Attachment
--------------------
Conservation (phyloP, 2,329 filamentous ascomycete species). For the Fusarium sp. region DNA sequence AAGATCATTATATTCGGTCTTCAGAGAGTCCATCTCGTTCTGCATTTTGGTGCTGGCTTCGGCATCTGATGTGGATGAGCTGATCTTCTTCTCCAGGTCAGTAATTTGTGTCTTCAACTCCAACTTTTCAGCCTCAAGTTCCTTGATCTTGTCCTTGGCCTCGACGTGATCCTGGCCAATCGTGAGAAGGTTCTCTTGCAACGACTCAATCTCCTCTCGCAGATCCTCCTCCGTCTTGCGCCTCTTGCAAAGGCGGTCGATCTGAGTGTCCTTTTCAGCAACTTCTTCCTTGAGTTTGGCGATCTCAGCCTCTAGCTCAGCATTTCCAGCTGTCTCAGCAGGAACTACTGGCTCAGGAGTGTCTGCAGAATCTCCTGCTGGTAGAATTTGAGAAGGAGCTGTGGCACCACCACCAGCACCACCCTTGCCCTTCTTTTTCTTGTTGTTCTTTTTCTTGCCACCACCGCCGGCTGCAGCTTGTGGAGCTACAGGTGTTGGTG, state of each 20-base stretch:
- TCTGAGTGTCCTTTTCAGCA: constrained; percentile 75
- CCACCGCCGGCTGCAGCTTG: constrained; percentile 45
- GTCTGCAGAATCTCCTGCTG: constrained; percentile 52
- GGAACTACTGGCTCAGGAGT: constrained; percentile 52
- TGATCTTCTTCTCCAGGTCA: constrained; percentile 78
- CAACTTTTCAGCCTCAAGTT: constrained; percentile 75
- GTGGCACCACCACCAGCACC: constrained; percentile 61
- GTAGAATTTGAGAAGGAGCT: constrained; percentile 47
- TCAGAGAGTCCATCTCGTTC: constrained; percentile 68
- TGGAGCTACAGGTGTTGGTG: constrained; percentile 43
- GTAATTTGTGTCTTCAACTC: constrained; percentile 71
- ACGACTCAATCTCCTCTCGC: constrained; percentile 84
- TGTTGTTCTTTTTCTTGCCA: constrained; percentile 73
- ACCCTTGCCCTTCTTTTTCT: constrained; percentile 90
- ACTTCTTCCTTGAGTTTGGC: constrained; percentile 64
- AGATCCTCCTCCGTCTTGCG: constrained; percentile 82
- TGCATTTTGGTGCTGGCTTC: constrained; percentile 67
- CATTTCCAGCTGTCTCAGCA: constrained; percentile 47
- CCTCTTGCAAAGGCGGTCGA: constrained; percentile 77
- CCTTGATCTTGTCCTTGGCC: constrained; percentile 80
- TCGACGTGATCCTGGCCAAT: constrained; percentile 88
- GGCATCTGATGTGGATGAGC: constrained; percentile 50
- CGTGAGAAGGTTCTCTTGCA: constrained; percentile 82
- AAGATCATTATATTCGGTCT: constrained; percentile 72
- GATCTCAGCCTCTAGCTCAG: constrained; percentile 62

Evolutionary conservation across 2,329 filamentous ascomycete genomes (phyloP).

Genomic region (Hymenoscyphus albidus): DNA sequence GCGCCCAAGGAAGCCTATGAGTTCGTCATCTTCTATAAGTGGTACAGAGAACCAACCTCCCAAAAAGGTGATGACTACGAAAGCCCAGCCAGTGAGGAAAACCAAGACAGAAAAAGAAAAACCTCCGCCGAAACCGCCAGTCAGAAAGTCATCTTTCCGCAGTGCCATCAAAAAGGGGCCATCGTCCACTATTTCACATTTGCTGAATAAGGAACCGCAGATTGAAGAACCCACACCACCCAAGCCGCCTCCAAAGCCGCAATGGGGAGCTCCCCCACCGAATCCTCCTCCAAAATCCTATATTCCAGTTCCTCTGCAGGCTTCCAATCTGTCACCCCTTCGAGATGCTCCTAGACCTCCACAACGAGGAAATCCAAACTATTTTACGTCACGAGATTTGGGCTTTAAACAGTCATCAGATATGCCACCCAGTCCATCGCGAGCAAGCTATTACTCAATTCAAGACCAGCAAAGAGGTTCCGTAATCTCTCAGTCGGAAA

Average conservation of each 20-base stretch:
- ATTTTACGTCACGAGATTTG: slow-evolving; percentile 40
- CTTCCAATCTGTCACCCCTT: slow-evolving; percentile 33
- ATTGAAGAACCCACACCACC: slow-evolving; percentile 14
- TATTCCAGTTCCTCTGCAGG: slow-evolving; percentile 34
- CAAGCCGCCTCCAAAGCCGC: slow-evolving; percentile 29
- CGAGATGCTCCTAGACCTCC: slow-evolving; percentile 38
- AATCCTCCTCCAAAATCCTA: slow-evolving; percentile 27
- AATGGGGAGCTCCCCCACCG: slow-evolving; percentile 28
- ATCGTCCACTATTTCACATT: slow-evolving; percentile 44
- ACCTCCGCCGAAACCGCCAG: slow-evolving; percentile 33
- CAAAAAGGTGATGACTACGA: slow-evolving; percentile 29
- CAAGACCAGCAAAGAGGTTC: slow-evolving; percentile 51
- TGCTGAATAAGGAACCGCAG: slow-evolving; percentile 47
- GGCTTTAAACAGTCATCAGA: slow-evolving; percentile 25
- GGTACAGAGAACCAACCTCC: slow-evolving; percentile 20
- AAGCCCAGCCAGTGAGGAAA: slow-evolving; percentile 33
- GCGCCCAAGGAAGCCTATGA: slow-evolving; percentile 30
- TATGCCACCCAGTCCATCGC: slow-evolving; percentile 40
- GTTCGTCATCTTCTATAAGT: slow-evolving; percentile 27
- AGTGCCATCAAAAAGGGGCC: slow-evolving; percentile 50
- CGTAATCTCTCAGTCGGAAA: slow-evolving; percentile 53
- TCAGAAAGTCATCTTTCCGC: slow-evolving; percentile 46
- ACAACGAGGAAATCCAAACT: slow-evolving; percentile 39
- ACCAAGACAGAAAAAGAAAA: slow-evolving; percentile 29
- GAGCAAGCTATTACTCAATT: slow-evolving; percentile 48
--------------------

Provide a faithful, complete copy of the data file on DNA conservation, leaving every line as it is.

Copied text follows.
Conservation (phyloP, 2,329 filamentous ascomycete species). For the Fusarium sp. region DNA sequence AAGATCATTATATTCGGTCTTCAGAGAGTCCATCTCGTTCTGCATTTTGGTGCTGGCTTCGGCATCTGATGTGGATGAGCTGATCTTCTTCTCCAGGTCAGTAATTTGTGTCTTCAACTCCAACTTTTCAGCCTCAAGTTCCTTGATCTTGTCCTTGGCCTCGACGTGATCCTGGCCAATCGTGAGAAGGTTCTCTTGCAACGACTCAATCTCCTCTCGCAGATCCTCCTCCGTCTTGCGCCTCTTGCAAAGGCGGTCGATCTGAGTGTCCTTTTCAGCAACTTCTTCCTTGAGTTTGGCGATCTCAGCCTCTAGCTCAGCATTTCCAGCTGTCTCAGCAGGAACTACTGGCTCAGGAGTGTCTGCAGAATCTCCTGCTGGTAGAATTTGAGAAGGAGCTGTGGCACCACCACCAGCACCACCCTTGCCCTTCTTTTTCTTGTTGTTCTTTTTCTTGCCACCACCGCCGGCTGCAGCTTGTGGAGCTACAGGTGTTGGTG, state of each 20-base stretch:
- TCTGAGTGTCCTTTTCAGCA: constrained; percentile 75
- CCACCGCCGGCTGCAGCTTG: constrained; percentile 45
- GTCTGCAGAATCTCCTGCTG: constrained; percentile 52
- GGAACTACTGGCTCAGGAGT: constrained; percentile 52
- TGATCTTCTTCTCCAGGTCA: constrained; percentile 78
- CAACTTTTCAGCCTCAAGTT: constrained; percentile 75
- GTGGCACCACCACCAGCACC: constrained; percentile 61
- GTAGAATTTGAGAAGGAGCT: constrained; percentile 47
- TCAGAGAGTCCATCTCGTTC: constrained; percentile 68
- TGGAGCTACAGGTGTTGGTG: constrained; percentile 43
- GTAATTTGTGTCTTCAACTC: constrained; percentile 71
- ACGACTCAATCTCCTCTCGC: constrained; percentile 84
- TGTTGTTCTTTTTCTTGCCA: constrained; percentile 73
- ACCCTTGCCCTTCTTTTTCT: constrained; percentile 90
- ACTTCTTCCTTGAGTTTGGC: constrained; percentile 64
- AGATCCTCCTCCGTCTTGCG: constrained; percentile 82
- TGCATTTTGGTGCTGGCTTC: constrained; percentile 67
- CATTTCCAGCTGTCTCAGCA: constrained; percentile 47
- CCTCTTGCAAAGGCGGTCGA: constrained; percentile 77
- CCTTGATCTTGTCCTTGGCC: constrained; percentile 80
- TCGACGTGATCCTGGCCAAT: constrained; percentile 88
- GGCATCTGATGTGGATGAGC: constrained; percentile 50
- CGTGAGAAGGTTCTCTTGCA: constrained; percentile 82
- AAGATCATTATATTCGGTCT: constrained; percentile 72
- GATCTCAGCCTCTAGCTCAG: constrained; percentile 62

Evolutionary conservation across 2,329 filamentous ascomycete genomes (phyloP).

Genomic region (Hymenoscyphus albidus): DNA sequence GCGCCCAAGGAAGCCTATGAGTTCGTCATCTTCTATAAGTGGTACAGAGAACCAACCTCCCAAAAAGGTGATGACTACGAAAGCCCAGCCAGTGAGGAAAACCAAGACAGAAAAAGAAAAACCTCCGCCGAAACCGCCAGTCAGAAAGTCATCTTTCCGCAGTGCCATCAAAAAGGGGCCATCGTCCACTATTTCACATTTGCTGAATAAGGAACCGCAGATTGAAGAACCCACACCACCCAAGCCGCCTCCAAAGCCGCAATGGGGAGCTCCCCCACCGAATCCTCCTCCAAAATCCTATATTCCAGTTCCTCTGCAGGCTTCCAATCTGTCACCCCTTCGAGATGCTCCTAGACCTCCACAACGAGGAAATCCAAACTATTTTACGTCACGAGATTTGGGCTTTAAACAGTCATCAGATATGCCACCCAGTCCATCGCGAGCAAGCTATTACTCAATTCAAGACCAGCAAAGAGGTTCCGTAATCTCTCAGTCGGAAA

Average conservation of each 20-base stretch:
- ATTTTACGTCACGAGATTTG: slow-evolving; percentile 40
- CTTCCAATCTGTCACCCCTT: slow-evolving; percentile 33
- ATTGAAGAACCCACACCACC: slow-evolving; percentile 14
- TATTCCAGTTCCTCTGCAGG: slow-evolving; percentile 34
- CAAGCCGCCTCCAAAGCCGC: slow-evolving; percentile 29
- CGAGATGCTCCTAGACCTCC: slow-evolving; percentile 38
- AATCCTCCTCCAAAATCCTA: slow-evolving; percentile 27
- AATGGGGAGCTCCCCCACCG: slow-evolving; percentile 28
- ATCGTCCACTATTTCACATT: slow-evolving; percentile 44
- ACCTCCGCCGAAACCGCCAG: slow-evolving; percentile 33
- CAAAAAGGTGATGACTACGA: slow-evolving; percentile 29
- CAAGACCAGCAAAGAGGTTC: slow-evolving; percentile 51
- TGCTGAATAAGGAACCGCAG: slow-evolving; percentile 47
- GGCTTTAAACAGTCATCAGA: slow-evolving; percentile 25
- GGTACAGAGAACCAACCTCC: slow-evolving; percentile 20
- AAGCCCAGCCAGTGAGGAAA: slow-evolving; percentile 33
- GCGCCCAAGGAAGCCTATGA: slow-evolving; percentile 30
- TATGCCACCCAGTCCATCGC: slow-evolving; percentile 40
- GTTCGTCATCTTCTATAAGT: slow-evolving; percentile 27
- AGTGCCATCAAAAAGGGGCC: slow-evolving; percentile 50
- CGTAATCTCTCAGTCGGAAA: slow-evolving; percentile 53
- TCAGAAAGTCATCTTTCCGC: slow-evolving; percentile 46
- ACAACGAGGAAATCCAAACT: slow-evolving; percentile 39
- ACCAAGACAGAAAAAGAAAA: slow-evolving; percentile 29
- GAGCAAGCTATTACTCAATT: slow-evolving; percentile 48